In the segment that you just read, you learned how to implement JavaScript event delegation on a simple HTML table. As I said before, this approach can be used with practically any element of a web document, as long as it supports event assignment.

Naturally, when I talk about any element of a web page, I’m including HTML lists too. Thus, in the next few lines I’m going to define a brand new (X)HTML file, comprised of a basic unordered list. Then, with this file available for testing purposes, I’m going to implement the event delegation approach on the list, so you can see how this technique can be used with other web page elements.

That being explained, here is the file that builds the pertinent HTML list:

<!DOCTYPE html PUBLIC "-//W3C//DTD XHTML 1.0 Strict//EN" "http://www.w3.org/TR/xhtml1/DTD/xhtml1-strict.dtd">

<html xmlns="http://www.w3.org/1999/xhtml">

<head>

<meta http-equiv="Content-Type" content="text/html; charset=iso-8859-1" />

<title>Example on JavaScript Event Delegation (with click event)</title>

<style type="text/css">

ul{

list-style: circle;

}

li{

font: normal 10pt Arial, Helvetica, sans-serif;

color: #000;

}

.highlighted{

background: #0c9;

}

</style>

</head>

<body>

<h1>Event delegation in JavaScript (with click event)</h1>

<ul id="mylist">

<li>This is a list item</li>

<li>This is a list item</li>

<li>This is a list item</li>

<li>This is a list item</li>

<li>This is a list item</li>

<li>This is a list item</li>

<li>This is a list item</li>

<li>This is a list item</li>

<li>This is a list item</li>

<li>This is a list item</li>

<li>This is a list item</li>

<li>This is a list item</li>

<li>This is a list item</li>

<li>This is a list item</li>

<li>This is a list item</li>

<li>This is a list item</li>

<li>This is a list item</li>

<li>This is a list item</li>

<li>This is a list item</li>

<li>This is a list item</li>

</ul>

</body>

</html>

Since the above (X)HTML file is extremely simple to grasp, I’m not going to bore you explaining how it works. The only detail to note here is that it includes an unordered list, comprised of a few items. That’s all.

However, here’s where things get really interesting, since it’s possible to create a JavaScript program that dynamically changes the background color of each list item in response to mouse clicks. Of course, at first sight it seems that multiple click handlers will need to be assigned to the items to accomplish this task, but that’s not necessary when using event delegation.

By following an approach similar to the one that you learned when working with HTML tables, it’s feasible to assign only one click handler to the whole list, and then via event delegation, determine which item was clicked on.

Therefore, in the last section I’m going to define the JavaScript functions responsible for implementing event delegation on the HTML list you saw above. So go ahead and read the following lines.

{mospagebreak title=Adding a simple behavior to the HTML list}

In the previous segment I coded a basic HTML list, so now it’s time to implement the event delegation approach to create a highlighting effect on each of its items when they are clicked. In this case, instead of assigning an individual click handler per item, only one will be attached to the whole list.

The following segment of code performs the aforementioned task:

<!DOCTYPE html PUBLIC "-//W3C//DTD XHTML 1.0 Strict//EN" "http://www.w3.org/TR/xhtml1/DTD/xhtml1-strict.dtd">

<html xmlns="http://www.w3.org/1999/xhtml">

<head>

<meta http-equiv="Content-Type" content="text/html; charset=iso-8859-1" />

<title>Example on JavaScript Event Delegation (with click event)</title>

<script language="javascript">

// get target element (excerpted)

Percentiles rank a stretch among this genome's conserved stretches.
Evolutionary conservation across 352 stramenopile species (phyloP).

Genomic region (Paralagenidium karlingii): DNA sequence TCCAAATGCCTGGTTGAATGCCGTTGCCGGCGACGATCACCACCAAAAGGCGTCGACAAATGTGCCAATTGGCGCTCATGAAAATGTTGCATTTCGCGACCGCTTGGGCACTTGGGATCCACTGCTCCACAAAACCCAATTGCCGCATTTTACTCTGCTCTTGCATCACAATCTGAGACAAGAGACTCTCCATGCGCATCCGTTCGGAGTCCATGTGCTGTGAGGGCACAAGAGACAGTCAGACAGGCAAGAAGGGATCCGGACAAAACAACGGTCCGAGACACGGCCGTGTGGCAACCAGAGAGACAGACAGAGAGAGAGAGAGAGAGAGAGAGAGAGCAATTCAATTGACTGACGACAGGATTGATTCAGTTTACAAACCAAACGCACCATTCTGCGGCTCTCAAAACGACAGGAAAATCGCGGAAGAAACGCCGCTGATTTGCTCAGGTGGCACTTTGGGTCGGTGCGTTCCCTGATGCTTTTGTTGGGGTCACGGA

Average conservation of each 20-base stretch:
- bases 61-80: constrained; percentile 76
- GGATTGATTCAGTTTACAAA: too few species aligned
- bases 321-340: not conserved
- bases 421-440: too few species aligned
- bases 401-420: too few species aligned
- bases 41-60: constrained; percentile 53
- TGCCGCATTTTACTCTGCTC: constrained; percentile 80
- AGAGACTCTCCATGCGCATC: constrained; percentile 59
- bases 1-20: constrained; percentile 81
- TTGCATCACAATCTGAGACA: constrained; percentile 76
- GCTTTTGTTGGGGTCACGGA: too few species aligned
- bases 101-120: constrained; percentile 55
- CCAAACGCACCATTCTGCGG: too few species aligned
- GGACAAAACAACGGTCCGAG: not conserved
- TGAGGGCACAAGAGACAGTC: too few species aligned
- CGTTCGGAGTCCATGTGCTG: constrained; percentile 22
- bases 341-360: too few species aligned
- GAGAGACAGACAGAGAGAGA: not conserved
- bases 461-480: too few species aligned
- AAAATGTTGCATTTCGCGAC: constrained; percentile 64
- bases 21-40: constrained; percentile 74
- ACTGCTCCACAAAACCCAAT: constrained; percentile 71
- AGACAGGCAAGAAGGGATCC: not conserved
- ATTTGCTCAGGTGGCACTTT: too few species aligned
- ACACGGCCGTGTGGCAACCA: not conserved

function getEventTarget(e){

var e=e || window.event;

 return e.target || e.srcElement;

}

// check if target is a list item (excerpted)

function highlightListItem(e){

var target=getEventTarget(e);

if(target.tagName.toLowerCase()==’li’){

target.className=’highlighted';

}

}

// run functions when web page has been loaded

window.onload=function(){

if(document.getElementsByTagName&&document.getElementById&&document.createElement){

var mylist=document.getElementById(‘mylist’);

if(!mylist){return};

// assign ‘onclick’ event handler to unordered list (not items)

mylist.onclick=function(e){

// determine target element and highlight list item

highlightListItem(e);

}

}

}

</script>

<style type="text/css">

ul{

list-style: circle;

}

li{

font: normal 10pt Arial, Helvetica, sans-serif;

color: #000;

}

.highlighted{

background: #0c9;

}

</style>

</head>

<body>

<h1>Event delegation in JavaScript (with click event)</h1>

<ul id="mylist">

<li>This is a list item</li>

<li>This is a list item</li>

<li>This is a list item</li>

<li>This is a list item</li>

<li>This is a list item</li>

<li>This is a list item</li>

<li>This is a list item</li>

<li>This is a list item</li>

<li>This is a list item</li>

<li>This is a list item</li>

<li>This is a list item</li>

<li>This is a list item</li>

<li>This is a list item</li>

<li>This is a list item</li>

<li>This is a list item</li>

<li>This is a list item</li>

<li>This is a list item</li>

<li>This is a list item</li>

<li>This is a list item</li>

<li>This is a list item</li>

</ul>

</body>

</html>

As illustrated before, only a few short JavaScript functions are required to implement the event delegation approach with the above HTML list. In this example, each time a list item is clicked on, its background color will change. Naturally, the most important detail to note here is that this simple effect is achieved by assigning one click handler to the list. Here’s a screen capture that shows how the items of the previous list are highlighted as they’re clicked on:

This final example concludes this article on using event delegation with JavaScript. As always, feel free to tweak all of the code samples developed in this article to give you more practice in implementing this useful approach within your own JavaScript programs.

Final thoughts

In this third article of the series, I explained how to extend the implementation of JavaScript event delegation to other elements of a web page, such as a simple HTML list. Nonetheless, this educational journey hasn’t fished yet; in the final chapter, I’ll be discussing how to modify the JavaScript application developed previously, so it can respond to “mouseover” events.

Now that you know what the upcoming article will be about, you simply can’t miss it!